And in a year with, sadly, so much significant hip-hop from deceased young artists in contention, those absences are even more striking.
The past year was a banner one for K-pop in the U.S., with BTS becoming the first South Korean act to land atop the Billboard album charts.
“Love Yourself: Tear” hit the chart milestone in May for an album universally applauded as a sleek, inventive statement piece for contemporary K-pop. If K-pop were ever to get Grammy acceptance on its own terms, this would be the album to do it (even if the Grammys are terminally reluctant to award pure pop that appeals to young audiences).
Grammy voters are probably due to reckon with K-pop as a genre sooner or later. So it’s a little curious and a little obvious that they chose best recording package as the way to get BTS (and the attendant social media deluge) into the ceremony without having to grapple with what its music means in a Grammy context.
Putting it mildly, 2018 was not a great year for Recording Academy President and Chief Executive Neil Portnow.
After 15 years of steady stewardship of the organization with little in the way of controversy under his watch, Portnow ignited a firestorm of criticism on the heels of a comment after this year’s Grammys that it was time for women to “step up” if they wished to be better represented in the annual gala.
Portnow’s quick mea culpa did little to quell the outrage among many who argued vociferously that if it was time for anything, it was time for Portnow to step down. Several weeks later he announced that that was precisely what he would do — after his current contract expires in July.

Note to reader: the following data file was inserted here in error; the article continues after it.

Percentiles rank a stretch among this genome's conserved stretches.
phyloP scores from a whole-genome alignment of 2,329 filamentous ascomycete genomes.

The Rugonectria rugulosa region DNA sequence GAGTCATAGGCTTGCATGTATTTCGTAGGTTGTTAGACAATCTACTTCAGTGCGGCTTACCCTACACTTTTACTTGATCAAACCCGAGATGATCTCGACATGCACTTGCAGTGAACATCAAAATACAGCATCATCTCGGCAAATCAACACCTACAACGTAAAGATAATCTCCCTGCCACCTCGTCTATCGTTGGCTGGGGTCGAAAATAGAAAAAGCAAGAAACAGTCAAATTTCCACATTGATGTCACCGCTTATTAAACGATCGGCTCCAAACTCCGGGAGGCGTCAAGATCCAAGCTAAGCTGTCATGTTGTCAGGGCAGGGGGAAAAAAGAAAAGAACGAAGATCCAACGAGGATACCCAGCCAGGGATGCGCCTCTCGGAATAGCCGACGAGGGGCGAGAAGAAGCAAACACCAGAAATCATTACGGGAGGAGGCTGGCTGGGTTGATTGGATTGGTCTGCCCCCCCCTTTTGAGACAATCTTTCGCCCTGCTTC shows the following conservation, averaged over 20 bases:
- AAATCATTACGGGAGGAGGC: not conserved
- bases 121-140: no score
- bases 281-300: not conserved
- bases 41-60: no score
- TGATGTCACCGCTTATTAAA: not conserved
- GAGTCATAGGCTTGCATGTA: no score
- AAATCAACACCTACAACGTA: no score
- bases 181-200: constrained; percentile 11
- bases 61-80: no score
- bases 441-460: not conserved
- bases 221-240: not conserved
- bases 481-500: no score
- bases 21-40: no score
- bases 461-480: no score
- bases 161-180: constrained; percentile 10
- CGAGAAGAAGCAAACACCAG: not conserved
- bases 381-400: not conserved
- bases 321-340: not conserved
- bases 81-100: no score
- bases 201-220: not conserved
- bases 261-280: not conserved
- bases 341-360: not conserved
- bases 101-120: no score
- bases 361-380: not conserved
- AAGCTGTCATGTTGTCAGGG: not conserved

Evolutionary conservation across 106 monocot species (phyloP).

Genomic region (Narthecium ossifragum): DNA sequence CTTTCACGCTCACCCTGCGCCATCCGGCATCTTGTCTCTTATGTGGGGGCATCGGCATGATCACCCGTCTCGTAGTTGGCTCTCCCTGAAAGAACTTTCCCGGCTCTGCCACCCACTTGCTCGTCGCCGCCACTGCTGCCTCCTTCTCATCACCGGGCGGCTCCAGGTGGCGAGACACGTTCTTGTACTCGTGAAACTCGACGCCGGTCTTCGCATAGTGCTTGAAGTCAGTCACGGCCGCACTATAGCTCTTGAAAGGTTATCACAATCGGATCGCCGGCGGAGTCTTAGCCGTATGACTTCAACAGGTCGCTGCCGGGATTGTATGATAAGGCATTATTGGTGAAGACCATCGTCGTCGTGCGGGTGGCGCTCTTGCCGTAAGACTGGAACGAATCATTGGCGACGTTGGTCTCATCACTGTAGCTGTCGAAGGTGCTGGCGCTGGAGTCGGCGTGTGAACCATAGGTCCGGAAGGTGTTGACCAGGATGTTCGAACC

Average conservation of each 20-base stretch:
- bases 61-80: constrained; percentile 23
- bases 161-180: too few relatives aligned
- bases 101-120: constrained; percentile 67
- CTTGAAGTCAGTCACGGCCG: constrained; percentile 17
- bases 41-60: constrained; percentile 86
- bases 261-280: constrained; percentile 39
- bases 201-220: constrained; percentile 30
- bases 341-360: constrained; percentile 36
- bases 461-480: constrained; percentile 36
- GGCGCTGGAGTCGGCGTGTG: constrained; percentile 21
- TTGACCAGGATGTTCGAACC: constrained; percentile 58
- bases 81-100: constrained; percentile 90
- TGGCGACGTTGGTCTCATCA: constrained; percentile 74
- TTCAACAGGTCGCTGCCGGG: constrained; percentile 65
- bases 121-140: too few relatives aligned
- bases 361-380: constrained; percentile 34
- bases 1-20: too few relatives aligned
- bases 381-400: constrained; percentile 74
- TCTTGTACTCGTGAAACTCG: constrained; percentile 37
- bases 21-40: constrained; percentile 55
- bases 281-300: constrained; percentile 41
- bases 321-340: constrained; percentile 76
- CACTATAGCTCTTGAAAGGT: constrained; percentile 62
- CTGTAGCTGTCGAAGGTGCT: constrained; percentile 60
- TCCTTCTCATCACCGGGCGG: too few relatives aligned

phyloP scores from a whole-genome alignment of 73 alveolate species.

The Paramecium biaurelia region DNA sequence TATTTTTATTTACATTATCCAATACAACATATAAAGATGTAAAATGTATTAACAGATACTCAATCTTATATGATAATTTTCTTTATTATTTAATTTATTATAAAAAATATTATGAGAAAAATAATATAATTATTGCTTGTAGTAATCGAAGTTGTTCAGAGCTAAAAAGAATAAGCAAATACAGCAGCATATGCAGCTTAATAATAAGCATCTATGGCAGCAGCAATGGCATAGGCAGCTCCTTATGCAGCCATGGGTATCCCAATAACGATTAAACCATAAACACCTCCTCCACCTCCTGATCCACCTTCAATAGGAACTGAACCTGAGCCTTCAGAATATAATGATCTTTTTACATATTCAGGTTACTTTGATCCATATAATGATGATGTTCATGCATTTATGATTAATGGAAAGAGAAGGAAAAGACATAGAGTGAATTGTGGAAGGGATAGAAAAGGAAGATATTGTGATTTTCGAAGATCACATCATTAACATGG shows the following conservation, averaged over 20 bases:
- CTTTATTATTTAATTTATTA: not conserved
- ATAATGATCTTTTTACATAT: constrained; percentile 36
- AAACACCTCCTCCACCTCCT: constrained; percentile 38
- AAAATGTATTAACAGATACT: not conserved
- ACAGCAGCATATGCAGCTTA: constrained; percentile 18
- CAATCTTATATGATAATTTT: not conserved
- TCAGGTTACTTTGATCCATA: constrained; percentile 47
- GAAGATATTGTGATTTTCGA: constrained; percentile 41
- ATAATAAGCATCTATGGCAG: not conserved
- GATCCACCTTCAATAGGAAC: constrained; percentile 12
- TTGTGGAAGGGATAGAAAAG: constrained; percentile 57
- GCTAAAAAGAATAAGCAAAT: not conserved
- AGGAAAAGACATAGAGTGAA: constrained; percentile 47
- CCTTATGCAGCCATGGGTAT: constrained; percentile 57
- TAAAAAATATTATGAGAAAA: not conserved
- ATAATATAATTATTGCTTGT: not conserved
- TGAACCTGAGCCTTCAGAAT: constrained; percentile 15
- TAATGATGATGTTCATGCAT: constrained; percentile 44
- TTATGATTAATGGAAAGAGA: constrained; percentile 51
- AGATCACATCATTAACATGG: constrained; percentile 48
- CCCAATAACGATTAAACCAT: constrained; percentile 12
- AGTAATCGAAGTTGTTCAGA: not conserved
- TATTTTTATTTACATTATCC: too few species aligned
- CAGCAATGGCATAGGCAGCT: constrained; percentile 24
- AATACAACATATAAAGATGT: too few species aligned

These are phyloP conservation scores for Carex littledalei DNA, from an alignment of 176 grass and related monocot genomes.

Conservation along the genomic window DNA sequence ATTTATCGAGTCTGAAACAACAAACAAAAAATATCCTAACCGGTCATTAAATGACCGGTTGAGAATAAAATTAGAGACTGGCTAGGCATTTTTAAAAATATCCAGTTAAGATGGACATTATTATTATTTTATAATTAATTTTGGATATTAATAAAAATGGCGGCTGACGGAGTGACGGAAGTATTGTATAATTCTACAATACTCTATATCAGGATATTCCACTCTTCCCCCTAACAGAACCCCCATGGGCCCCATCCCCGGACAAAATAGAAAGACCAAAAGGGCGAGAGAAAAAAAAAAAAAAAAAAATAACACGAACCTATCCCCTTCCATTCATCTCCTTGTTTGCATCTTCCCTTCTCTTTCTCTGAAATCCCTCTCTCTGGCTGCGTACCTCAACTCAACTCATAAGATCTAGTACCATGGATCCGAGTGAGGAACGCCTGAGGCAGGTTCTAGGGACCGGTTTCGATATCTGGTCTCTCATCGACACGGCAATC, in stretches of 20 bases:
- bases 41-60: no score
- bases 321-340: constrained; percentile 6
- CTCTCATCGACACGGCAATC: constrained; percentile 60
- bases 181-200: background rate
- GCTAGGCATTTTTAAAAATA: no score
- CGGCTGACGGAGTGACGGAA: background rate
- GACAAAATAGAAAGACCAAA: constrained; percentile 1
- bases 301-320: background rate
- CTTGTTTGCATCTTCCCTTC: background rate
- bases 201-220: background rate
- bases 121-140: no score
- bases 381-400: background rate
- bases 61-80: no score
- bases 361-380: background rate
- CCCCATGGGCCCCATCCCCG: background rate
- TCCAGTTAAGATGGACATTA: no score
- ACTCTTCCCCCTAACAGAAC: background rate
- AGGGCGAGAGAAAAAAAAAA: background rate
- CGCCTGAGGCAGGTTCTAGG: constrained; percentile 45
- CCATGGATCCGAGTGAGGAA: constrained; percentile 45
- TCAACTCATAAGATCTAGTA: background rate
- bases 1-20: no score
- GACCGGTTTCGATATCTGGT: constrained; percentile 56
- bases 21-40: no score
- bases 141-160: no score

For the first time in more than 15 years, the Backstreet Boys are nominated for a Grammy.
That’s right, the bestselling boy band in history (not counting the Beatles) is up for pop duo/group performance for “Don’t Go Breaking My Heart” — the first release from the group’s upcoming album, “DNA,” its first in six years.
And considering the category also includes Christina Aguilera’s “Fall in Line” featuring Demi Lovato, Justin Timberlake’s “Say Something” featuring Chris Stapleton and Maroon 5’s “Girls Like You” featuring Cardi B, it’s a race that conjures up some serious nostalgia for the days of "Total Request Live," MTV's groundbreaking video countdown show that once upon a time was required after-school viewing.
In terms of sheer breadth and impact, there’s likely never been a better year for movie music at the Grammys than the upcoming 2019 awards.
Two films, “A Star Is Born” and “Black Panther,” have soundtracks or singles contending in several top categories. A third, “The Greatest Showman,” got a pair of nods (it was the first million-selling album in the U.S. in 2018, and currently clocks 51 weeks on the Billboard album charts).
The three are very different films — a big-tent, big-message Marvel franchise movie with a Kendrick Lamar-driven soundtrack; a classic Hollywood tale updated for contemporary crowds, which revitalized Lady Gaga’s pop career and gave Bradley Cooper one of his own; and a traditional musical-spectacle from a nimble movie star and a lauded songwriting team.